Good afternoon VMware virtualization enthusiasts and Hyper-V users whom Microsoft has condoned on your behalf that you don’t have a need for hot migration if you have an intern and $50,000 cash.
Simon Long has shared with us this fantastic article he wrote regarding VMotion performance. More specifically, fine tuning concurrent VMotions allowed by vCenter. This one is going in my document repository and tweaks ‘n’ tricks collection. Thank you Simon and everyone please remember that virtualization is not best enjoyed in moderation!
Simon can be reached via email at contact (at) simonlong.co.uk as well as @SimonLong_ on Twitter.
I’ll set the scene a little….
I’m working late, I’ve just installed Update Manager and I‘m going to run my first updates. Like all new systems, I’m not always confident so I decided “Out of hours” would be the best time to try.
I hit “Remediate” on my first Host then sat back, cup of tea in hand and watch to see what happens….The Host’s VM’s were slowly migrated off 2 at a time onto other Hosts.
“It’s gonna be a long night” I thought to myself. So whilst I was going through my Hosts one at time, I also fired up Google and tried to find out if there was anyway I could speed up the VMotion process. There didn’t seem to be any article or blog posts (that I could find) about improving VMotion Performance so I created a new Servicedesk Job for myself to investigate this further.
3 months later whilst at a product review at VMware UK, I was chatting to their Inside Systems Engineer, Chris Dye, and I asked him if there was a way of increasing the amount of simultaneous VMotions from 2 to something more. He was unsure, so did a little digging and managed to find a little info that might be helpful and fired it across for me to test.
After a few hours of basic testing over the quiet Christmas period, I was able to increase the amount of simultaneous VMotions…Happy Days!!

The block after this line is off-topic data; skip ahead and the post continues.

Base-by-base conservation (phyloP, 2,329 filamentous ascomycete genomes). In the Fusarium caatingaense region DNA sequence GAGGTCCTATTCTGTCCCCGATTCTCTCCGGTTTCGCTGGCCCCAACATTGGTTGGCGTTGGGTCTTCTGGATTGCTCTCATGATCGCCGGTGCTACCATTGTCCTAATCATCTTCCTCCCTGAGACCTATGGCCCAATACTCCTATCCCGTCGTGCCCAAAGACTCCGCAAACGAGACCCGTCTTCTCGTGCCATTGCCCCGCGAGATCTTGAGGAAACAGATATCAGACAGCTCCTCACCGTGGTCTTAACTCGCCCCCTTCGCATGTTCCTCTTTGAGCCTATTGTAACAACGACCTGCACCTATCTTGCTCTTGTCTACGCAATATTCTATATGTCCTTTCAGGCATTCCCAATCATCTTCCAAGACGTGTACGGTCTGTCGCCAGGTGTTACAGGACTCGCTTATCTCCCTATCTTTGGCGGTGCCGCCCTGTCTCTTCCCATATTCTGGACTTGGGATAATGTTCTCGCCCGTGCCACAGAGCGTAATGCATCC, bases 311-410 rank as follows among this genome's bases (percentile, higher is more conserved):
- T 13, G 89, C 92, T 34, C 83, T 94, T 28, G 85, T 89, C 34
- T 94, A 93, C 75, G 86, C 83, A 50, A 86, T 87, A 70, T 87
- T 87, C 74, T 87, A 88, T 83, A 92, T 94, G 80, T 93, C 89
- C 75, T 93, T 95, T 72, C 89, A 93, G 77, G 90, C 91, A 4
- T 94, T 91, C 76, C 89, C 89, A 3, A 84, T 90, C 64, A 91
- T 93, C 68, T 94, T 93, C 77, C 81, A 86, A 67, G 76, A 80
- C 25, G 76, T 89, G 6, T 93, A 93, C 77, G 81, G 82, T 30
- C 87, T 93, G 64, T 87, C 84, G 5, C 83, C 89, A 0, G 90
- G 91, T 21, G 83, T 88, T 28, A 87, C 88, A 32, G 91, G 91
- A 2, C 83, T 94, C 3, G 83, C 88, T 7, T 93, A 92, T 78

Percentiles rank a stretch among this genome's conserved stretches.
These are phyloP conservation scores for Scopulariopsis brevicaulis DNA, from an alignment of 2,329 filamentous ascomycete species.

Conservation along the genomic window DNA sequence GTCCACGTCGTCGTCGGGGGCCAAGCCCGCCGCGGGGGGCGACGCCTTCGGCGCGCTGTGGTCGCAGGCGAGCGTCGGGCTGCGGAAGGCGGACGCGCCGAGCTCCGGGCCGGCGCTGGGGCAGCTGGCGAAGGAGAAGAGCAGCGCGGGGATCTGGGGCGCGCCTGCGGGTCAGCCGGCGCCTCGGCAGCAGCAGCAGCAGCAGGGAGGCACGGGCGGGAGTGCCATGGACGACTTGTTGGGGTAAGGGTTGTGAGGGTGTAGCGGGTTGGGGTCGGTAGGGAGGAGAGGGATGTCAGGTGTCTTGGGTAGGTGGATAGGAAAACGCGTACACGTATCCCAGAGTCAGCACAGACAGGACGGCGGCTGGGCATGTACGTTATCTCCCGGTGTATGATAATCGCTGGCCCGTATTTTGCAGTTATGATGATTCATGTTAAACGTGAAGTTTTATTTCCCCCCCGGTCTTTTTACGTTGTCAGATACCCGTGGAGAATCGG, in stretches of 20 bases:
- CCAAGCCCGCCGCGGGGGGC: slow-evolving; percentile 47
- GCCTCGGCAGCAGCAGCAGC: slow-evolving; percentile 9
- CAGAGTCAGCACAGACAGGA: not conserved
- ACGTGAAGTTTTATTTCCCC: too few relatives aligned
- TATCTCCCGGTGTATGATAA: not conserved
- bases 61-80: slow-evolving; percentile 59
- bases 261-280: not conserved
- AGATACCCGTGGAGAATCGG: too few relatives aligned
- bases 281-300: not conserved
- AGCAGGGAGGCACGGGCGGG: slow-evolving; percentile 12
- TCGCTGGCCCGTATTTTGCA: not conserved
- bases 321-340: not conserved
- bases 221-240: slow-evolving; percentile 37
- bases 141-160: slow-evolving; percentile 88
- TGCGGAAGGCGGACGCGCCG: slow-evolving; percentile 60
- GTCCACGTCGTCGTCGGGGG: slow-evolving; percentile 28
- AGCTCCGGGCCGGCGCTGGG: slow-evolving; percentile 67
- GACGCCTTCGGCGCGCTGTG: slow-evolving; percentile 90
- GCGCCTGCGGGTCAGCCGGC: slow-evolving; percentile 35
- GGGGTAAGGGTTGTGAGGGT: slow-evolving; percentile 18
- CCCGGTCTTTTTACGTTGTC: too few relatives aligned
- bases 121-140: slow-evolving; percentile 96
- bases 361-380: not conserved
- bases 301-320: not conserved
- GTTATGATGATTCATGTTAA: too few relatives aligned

But after some further testing it seemed as though the amount of simultaneous VMotions is actually set per Host. This means if I set my vCenter server to allow 6 VMotions, I then place 2 Hosts into maintenance mode at the same time, there would actually be 12 VMotions running simultaneously. This is certainly something you should consider when deciding how many VMotions you would like running at once.
Here are the steps to increase the amount of Simultaneous VMotion Migrations per Host.
1. RDP to your vCenter Server.
2. Locate the vpdx.cfg (Default location “C:\Documents and Settings\All Users\Application Data\VMware\VMware VirtualCenter”)
3. Make a Backup of the vpxd.cfg before making any changes
4. Edit the file in using WordPad and insert the following lines between the <vpdx></vpdx> tags;
5. Now you need to decide what value to give “maxCostPerHost”.
A Cold Migration has a cost of 1 and a Hot Migration aka VMotion has a cost of 4. I first set mine to 12 as I wanted to see if it would now allow 3 VMotions at once, I now permanently have mine set to 24 which gives me 6 simultaneous VMotions per Host (6×4 = 24).
I am unsure on the maximum value that you can use here, the largest I tested was 24.
6. Save your changes and exit WordPad.
7. Restart “VMware VirtualCenter Server” Service to apply the changes.